Three days of clashes between Kyrgyz and ethnic Uzbeks in south Kyrgyzstan have killed hundreds of people. It is the worst ethnic violence in the region in recent years.
The shooting, beatings, looting and arson are, it seems, attacks on Uzbeks by Kyrgyz. Government estimates say 117 have died in the violence so far, but Uzbek leaders claim the figure could be as high as 200.
According to the New York Times, Kyrgyz "armed with bats and bars" were still patrolling villages near the city of Osh, where the violence had been centered. The Uzbek government estimated that 75,000 people were fleeing, and that it had established refugee camps on the Uzbek side of the border.
The cause of the ethnic clashes is unclear, says the BBC, though it speculates that the recent violent ousting of Kyrgyz President Kurmanbek Bakiyev could be to blame. "Mr Bakiyev," it reports, "still has supporters in the south of the country and there have been concerns that his overthrow might exacerbate historical tensions between the ethnic groups.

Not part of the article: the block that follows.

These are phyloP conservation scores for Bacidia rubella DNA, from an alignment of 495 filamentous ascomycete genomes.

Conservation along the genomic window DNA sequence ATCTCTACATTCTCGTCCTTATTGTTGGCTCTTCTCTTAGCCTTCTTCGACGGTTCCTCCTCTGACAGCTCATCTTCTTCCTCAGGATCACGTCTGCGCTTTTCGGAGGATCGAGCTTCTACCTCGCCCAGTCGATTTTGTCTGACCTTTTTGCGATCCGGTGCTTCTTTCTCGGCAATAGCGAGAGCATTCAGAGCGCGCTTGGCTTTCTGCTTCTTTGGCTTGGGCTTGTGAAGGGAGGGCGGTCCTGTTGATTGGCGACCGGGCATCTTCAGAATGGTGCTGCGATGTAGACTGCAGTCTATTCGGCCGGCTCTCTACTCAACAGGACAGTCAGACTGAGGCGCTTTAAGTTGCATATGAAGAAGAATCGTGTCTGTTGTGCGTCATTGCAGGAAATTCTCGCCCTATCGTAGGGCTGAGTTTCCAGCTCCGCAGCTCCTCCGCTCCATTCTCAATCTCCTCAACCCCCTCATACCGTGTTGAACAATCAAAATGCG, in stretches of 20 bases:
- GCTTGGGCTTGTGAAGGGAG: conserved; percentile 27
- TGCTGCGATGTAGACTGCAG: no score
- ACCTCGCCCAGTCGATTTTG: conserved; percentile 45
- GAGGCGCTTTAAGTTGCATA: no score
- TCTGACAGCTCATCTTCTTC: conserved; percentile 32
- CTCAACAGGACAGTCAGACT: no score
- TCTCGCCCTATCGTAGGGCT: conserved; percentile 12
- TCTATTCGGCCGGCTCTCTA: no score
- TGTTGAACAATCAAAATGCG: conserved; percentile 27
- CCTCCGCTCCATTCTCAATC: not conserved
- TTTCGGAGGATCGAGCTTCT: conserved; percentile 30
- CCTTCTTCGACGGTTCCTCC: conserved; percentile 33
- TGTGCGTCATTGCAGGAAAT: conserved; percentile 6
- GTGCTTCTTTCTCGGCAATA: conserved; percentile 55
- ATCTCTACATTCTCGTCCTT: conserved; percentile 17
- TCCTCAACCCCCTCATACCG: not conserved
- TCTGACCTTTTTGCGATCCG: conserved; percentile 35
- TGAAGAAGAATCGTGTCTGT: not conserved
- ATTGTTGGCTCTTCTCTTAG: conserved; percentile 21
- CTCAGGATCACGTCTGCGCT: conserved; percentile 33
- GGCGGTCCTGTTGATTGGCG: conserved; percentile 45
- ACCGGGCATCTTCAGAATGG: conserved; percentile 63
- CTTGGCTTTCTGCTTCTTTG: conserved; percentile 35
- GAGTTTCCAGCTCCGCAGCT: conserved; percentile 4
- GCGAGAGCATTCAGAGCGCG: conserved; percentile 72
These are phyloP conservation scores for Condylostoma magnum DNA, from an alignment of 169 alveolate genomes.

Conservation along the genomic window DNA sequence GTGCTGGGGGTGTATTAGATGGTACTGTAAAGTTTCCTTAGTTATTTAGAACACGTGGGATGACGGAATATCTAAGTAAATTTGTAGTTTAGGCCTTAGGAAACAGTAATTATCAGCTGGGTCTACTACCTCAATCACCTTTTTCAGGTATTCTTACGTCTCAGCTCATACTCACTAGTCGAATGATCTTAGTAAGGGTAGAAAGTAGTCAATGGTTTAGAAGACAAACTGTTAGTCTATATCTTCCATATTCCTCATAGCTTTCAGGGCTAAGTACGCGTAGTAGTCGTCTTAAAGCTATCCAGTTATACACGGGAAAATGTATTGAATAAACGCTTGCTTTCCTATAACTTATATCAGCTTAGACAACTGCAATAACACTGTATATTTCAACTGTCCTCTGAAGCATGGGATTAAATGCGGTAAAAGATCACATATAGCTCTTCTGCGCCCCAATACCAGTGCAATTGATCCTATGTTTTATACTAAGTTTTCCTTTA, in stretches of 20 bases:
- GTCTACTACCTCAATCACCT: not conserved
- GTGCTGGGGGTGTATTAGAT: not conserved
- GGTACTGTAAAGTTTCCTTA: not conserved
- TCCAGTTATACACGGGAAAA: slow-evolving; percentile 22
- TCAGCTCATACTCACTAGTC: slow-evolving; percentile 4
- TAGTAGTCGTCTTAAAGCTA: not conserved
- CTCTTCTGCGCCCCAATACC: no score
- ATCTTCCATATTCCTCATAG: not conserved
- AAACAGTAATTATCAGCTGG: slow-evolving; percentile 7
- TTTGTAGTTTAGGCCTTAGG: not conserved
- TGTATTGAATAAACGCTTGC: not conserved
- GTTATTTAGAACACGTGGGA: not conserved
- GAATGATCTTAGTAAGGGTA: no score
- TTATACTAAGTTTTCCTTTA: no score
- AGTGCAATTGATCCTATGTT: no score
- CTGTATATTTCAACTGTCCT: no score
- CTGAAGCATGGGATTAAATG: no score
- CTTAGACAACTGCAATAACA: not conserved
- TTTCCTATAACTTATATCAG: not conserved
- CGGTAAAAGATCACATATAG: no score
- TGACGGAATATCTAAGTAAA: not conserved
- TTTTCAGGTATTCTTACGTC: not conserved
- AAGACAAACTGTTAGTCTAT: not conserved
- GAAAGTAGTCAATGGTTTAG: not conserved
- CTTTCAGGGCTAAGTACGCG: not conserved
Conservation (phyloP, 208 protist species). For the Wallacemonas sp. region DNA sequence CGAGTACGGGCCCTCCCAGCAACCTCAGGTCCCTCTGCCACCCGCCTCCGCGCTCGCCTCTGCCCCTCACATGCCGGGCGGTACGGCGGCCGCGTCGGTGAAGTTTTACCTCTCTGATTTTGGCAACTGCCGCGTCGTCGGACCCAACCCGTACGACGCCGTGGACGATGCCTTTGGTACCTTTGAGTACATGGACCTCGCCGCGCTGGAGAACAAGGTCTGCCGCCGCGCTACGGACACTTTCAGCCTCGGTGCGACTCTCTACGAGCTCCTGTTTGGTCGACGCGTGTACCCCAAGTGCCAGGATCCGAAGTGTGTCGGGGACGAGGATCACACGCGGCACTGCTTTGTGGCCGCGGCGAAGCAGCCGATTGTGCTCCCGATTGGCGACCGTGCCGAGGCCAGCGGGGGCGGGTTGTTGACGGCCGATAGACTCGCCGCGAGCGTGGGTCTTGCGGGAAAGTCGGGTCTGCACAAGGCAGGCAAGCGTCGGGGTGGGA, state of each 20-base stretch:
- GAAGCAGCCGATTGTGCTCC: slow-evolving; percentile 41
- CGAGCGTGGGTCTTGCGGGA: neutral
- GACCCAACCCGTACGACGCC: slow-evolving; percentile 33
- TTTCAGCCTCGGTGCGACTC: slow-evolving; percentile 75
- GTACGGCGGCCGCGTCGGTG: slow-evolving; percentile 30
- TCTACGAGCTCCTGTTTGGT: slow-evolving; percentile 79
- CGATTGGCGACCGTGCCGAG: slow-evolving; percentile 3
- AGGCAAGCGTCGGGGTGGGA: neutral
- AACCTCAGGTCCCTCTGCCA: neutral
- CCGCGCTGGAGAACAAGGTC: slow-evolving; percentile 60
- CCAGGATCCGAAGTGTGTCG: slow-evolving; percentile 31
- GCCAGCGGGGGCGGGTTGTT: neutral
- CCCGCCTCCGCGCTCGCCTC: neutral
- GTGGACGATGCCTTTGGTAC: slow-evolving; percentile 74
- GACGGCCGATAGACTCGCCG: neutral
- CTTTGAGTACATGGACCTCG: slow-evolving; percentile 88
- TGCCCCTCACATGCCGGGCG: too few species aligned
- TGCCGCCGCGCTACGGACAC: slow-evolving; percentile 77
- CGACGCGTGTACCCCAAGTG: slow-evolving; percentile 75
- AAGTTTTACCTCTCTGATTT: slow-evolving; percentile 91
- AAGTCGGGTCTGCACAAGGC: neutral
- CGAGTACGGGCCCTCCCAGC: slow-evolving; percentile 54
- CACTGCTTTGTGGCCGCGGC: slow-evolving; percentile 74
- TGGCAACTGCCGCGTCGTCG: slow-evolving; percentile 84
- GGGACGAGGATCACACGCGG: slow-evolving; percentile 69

The BBC says it has seen government troops assisting the Kyrgyz mob. Video footage it obtained "appeared to show a military armoured personnel carrier being cheered on by Kyrgyz men as a military officer fires towards the Uzbeks."
Fighting, by Monday, had moved to nearby Jalalabad. President Bakiyev has denied claims that he fomented the unrest, again according to the BBC, "in order to derail a 27 June constitutional referendum and elections scheduled for October."